Sleep research shows that girls are more likely to remember dreams than boys

Concerning dreaming there is a clear gender difference: girls remember the morning more often about what they have dreamed at night than boys. Researchers say that that this also has to do with the fact that that girls don’t quite sleep as well as their male peers.

The stereotype of boys being more rational and girls being more dreamy appears to be not completely out of thin air, as a study by the University of Basel shows.  The researchers had about 5,600 youngsters from different types of schools fill in questionnaires. The questions focused on the topics of dreams, sleep and stress.

About 20 percent of respondents said they often or usually remember their dreams the next day. About 30 percent stated that they only very rarely or almost never remembered what they had dreamed the night before. The other half of respondents rarely to sometimes remembered their dreams.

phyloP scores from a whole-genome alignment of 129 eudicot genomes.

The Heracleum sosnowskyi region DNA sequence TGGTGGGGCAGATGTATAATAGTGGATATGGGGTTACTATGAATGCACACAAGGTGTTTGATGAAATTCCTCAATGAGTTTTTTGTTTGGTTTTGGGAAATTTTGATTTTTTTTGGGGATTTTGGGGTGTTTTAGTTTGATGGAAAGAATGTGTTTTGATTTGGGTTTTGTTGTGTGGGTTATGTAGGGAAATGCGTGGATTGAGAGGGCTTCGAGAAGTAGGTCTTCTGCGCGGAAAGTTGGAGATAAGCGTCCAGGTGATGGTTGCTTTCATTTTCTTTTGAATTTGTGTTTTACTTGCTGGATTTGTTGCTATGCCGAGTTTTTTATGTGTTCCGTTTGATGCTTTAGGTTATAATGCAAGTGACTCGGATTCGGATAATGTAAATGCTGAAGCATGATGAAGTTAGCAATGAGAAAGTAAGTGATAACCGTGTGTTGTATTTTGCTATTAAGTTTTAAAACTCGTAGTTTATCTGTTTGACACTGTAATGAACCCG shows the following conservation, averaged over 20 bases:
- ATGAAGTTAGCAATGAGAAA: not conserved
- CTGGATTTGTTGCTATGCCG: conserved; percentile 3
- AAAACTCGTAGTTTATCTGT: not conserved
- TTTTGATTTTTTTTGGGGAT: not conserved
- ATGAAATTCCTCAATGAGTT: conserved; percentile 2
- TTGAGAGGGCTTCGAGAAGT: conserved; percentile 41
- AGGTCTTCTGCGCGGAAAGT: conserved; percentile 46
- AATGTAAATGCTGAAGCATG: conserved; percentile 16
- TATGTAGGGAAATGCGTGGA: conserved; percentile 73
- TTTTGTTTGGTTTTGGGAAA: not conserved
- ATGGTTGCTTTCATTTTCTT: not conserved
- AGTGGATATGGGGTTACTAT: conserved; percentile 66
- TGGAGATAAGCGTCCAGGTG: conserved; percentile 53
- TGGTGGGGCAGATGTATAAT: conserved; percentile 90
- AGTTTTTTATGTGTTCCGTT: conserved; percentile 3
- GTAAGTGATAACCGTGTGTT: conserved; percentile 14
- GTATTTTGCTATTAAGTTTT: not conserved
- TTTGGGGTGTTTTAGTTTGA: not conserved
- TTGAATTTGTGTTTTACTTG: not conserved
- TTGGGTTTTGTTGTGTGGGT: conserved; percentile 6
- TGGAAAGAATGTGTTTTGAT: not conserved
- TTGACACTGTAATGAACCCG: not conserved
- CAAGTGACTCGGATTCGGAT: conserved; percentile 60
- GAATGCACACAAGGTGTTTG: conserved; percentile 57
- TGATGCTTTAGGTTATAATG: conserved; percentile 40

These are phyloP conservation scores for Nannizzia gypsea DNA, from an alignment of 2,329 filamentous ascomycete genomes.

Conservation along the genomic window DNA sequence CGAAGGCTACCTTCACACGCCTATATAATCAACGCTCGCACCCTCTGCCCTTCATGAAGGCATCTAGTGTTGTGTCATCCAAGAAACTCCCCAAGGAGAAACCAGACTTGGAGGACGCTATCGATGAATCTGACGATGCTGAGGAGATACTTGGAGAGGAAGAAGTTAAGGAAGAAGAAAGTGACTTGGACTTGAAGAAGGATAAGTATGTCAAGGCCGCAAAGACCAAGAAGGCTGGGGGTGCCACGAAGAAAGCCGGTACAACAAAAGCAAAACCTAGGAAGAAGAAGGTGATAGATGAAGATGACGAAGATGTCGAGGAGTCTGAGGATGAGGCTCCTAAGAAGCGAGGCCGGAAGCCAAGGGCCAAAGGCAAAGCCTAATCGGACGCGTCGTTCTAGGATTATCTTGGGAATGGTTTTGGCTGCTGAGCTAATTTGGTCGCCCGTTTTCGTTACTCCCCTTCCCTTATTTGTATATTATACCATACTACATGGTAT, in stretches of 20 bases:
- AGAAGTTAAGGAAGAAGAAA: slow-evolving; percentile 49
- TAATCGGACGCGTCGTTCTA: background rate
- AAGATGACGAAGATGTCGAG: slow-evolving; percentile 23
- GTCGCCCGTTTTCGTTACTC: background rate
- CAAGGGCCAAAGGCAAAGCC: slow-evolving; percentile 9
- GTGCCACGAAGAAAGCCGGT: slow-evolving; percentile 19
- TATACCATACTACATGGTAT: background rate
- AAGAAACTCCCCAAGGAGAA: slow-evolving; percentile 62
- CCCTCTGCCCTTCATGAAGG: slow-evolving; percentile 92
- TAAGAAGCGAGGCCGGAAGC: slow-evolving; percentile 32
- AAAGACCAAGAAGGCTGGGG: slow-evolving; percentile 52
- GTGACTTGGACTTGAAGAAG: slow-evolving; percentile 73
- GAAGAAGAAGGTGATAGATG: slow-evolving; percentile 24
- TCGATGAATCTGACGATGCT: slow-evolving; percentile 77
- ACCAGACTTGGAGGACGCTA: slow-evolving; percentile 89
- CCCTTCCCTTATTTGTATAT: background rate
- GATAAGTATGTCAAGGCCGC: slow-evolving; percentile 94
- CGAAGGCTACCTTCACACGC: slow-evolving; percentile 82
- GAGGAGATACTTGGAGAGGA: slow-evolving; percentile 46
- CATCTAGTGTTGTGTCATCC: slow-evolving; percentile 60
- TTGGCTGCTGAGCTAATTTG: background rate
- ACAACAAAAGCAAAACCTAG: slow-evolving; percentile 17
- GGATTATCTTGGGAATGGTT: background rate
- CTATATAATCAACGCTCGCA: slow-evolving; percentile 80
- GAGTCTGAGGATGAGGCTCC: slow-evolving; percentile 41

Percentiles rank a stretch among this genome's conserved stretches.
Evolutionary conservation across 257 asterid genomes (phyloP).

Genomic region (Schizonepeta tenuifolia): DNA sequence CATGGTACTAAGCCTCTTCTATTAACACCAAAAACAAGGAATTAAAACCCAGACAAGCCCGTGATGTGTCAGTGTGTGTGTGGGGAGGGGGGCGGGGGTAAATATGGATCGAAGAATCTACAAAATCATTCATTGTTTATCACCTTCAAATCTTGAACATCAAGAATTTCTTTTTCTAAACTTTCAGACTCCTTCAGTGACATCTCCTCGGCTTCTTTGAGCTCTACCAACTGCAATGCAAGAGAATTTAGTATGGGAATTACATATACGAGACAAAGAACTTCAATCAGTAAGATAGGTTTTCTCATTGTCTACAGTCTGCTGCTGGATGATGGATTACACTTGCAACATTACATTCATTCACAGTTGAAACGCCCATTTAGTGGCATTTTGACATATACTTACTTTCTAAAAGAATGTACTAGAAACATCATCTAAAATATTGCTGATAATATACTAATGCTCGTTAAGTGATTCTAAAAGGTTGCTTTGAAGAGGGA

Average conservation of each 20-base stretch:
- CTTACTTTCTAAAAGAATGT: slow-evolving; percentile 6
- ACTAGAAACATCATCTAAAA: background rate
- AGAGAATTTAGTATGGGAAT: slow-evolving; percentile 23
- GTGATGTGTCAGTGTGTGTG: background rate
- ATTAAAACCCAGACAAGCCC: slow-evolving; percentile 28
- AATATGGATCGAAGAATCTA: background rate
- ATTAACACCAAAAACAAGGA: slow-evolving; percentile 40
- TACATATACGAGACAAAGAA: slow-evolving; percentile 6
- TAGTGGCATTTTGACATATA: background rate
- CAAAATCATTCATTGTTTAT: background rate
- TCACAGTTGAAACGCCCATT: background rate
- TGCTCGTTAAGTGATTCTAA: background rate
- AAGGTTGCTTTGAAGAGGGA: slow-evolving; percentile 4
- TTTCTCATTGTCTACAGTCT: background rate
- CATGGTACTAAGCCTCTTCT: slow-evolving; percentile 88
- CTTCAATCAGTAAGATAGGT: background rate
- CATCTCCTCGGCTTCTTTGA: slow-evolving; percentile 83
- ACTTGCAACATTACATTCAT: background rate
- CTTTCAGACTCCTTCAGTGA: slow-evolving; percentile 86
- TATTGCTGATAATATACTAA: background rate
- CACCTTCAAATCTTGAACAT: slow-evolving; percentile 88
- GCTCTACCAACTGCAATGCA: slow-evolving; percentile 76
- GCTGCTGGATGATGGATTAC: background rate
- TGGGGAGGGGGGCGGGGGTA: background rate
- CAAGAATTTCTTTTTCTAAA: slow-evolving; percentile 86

As the researchers report in the journal “Journal of Adolescent Health“, there is a clear gender difference: girls remember their dreams much more frequently (4.9 on a scale of 1 to 6) than boys (4.2). The dreams were more important for girls than for boys, said Serge Brand of the  UPK Basel. They would not sleep as well as boys and wake up more frequently. “Therefore their waking state and consciousness change faster, and improve the chances to remember dreams,” explained the researchers. Girls also would give their inner life a higher importance than boys.

In adults, the differences in the perception of dreams was already known, Brand said.But so far no data exist for adolescents. Previous studies have mostly been concentrating on the content of dreams, Brand said.

Thus found a Canadian study that the dreams of young people, regardless of sex,revolve mostly around five thematic areas: be persecuted, falling, being late sexual experiences, as well as school, university and teacher.

For many young people dreams do not remain without consequences: 39 percent stated that dreams sometimes to always influenced their mood the next day. 48percent reported that this rarely would be the case. Unlike nightmares, remembering normal dreams was related to health and well-being, the researchers write. Consistent with that is the fact that adolescents who had high spirits and thought of themselves as good sleepers, were also more likely to remember their dreams.